It is Thursday, three days since my previous post. Some of my readers have let me know they wonder if something is wrong when I miss a day or two. I usually say that I have been busy and that we haven’t experienced any significant problems. That answer doesn’t fit this time.
I have been busy, but a good bit of that has involved problem-solving with Kate. She hasn’t been her normal self. It seems to be an escalation of the problems surrounding her sleeping late. It’s not just the sleeping that is the problem. She has been more confused. She frequently thinks she is not in her own house. Now, however, it seems that she typically believes she is somewhere else. I don’t believe there was a time yesterday when she realized she was at home.
It’s not just home that she doesn’t recognize. She is also having more trouble recognizing me as her husband. It’s ironic that she is simultaneously remembering my name more than she has in a long time. That provides me with a certain amount of comfort although she frequently asks, “Where is my husband?” or says, “I wish Frank were here.” That was especially true yesterday. Before I tell you about that, I need to follow up on our very busy day Sunday. It will be easy to summarize.
You will recall that she was up early on Sunday and very active. She wasn’t agitated, but she was awake all but a very brief time during the entire day. She slept well that night and was wiped out the next day. I made an effort to get her up for lunch before the sitter came. That was a lost cause. I decided to let her sleep/rest as long she wanted. I finally got her up for dinner at 5:45.
She didn’t want to come to the table. I set up a card table and folding chairs in the bedroom, and we ate our dinner. She was still tired after dinner and wanted to go to bed. She slept well. When she woke up on Tuesday, she was back to normal. We had a good day. That brings us to yesterday.
Kate got up about 6:45. I don’t recall her ever getting up so early in years except for a bathroom break. I was in the kitchen when I looked at the video cam. She was starting to make up the bed. When I went to her, I found that she seemed wide awake. I offered to take her to the bathroom. She didn’t want to go. She also didn’t want to get dressed. She wasn’t irritated with me. She just didn’t want to do these things. She was somewhat like she had been on Sunday. She felt there were things she needed to do.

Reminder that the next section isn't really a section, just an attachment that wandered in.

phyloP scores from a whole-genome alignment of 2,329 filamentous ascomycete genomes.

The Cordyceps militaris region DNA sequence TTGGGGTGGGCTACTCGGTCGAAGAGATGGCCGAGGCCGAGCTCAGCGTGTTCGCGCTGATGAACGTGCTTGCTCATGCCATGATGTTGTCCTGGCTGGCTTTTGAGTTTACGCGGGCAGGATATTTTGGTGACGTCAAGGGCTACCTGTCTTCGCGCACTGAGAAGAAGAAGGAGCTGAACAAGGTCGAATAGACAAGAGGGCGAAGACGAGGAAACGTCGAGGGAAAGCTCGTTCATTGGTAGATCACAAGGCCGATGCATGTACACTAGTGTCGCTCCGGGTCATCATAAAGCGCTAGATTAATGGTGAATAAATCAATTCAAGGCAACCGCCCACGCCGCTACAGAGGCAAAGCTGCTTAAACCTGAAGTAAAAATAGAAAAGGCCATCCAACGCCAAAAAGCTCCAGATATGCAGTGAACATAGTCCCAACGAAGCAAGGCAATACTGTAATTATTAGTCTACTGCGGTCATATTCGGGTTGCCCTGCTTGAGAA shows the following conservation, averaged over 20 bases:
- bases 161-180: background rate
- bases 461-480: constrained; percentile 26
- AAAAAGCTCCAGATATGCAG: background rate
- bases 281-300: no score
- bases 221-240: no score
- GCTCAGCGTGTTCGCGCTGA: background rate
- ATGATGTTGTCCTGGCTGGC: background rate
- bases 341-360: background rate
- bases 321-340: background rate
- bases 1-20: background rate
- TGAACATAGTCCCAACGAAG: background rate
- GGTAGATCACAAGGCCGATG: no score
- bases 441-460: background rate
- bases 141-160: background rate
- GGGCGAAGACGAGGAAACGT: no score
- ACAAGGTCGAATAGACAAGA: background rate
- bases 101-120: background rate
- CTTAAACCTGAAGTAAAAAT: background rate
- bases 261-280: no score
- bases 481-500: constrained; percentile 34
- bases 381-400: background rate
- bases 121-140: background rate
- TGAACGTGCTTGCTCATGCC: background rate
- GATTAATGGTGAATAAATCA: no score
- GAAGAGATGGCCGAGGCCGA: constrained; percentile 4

I had taken my plate of scrambled eggs with me to the bedroom. She saw them and said, “That looks good.” I told her I could make some for her. She liked the idea, and we went to the kitchen.
Throughout the entire day, she kept “losing” me. In most instances, I was very near her at the time. She just didn’t see or recognize me. This first occurred as I walked ahead of her from the bedroom to the kitchen, she lost me a couple of times and asked where I was. She didn’t seem terribly upset, but she was relieved when she saw me. This continued at the table while I was getting her breakfast of apple juice, strawberries, grapes, and scrambled eggs. She ate every bite. I was pleased because she hasn’t wanted eggs in a long time. I’m glad to have a more nutritious option for blueberry muffins.
It was also a day when she didn’t recognize me as her husband nor that she was in our home. She was especially surprised when I started to load the dishwasher. She acted like I was her guest and said she would do it later.
Several times she said, “Where is your brother?” I told her Birmingham. She said, “Why is he there?” One time she said, “When is he coming?” This surprised me as she hasn’t said anything about my brother in a long time. I can’t imagine what prompted her to remember him.
After breakfast, she was tired and wanted to rest. I suggested she get dressed first and then rest in the family room. She accepted my suggestion and slept almost an hour, much less time that I expected given that she was up so early. Since I had missed my morning walk, I took advantage of the time and took it then (inside the house, of course).
The next surprise was that she started to get up after she was awake. Normally, she would continue to rest and only get up when I suggest that we do something together. I asked her where she was going. She said she didn’t know. That’s when I suggested that I come over to the sofa and look at one of her photo books with her. She agreed.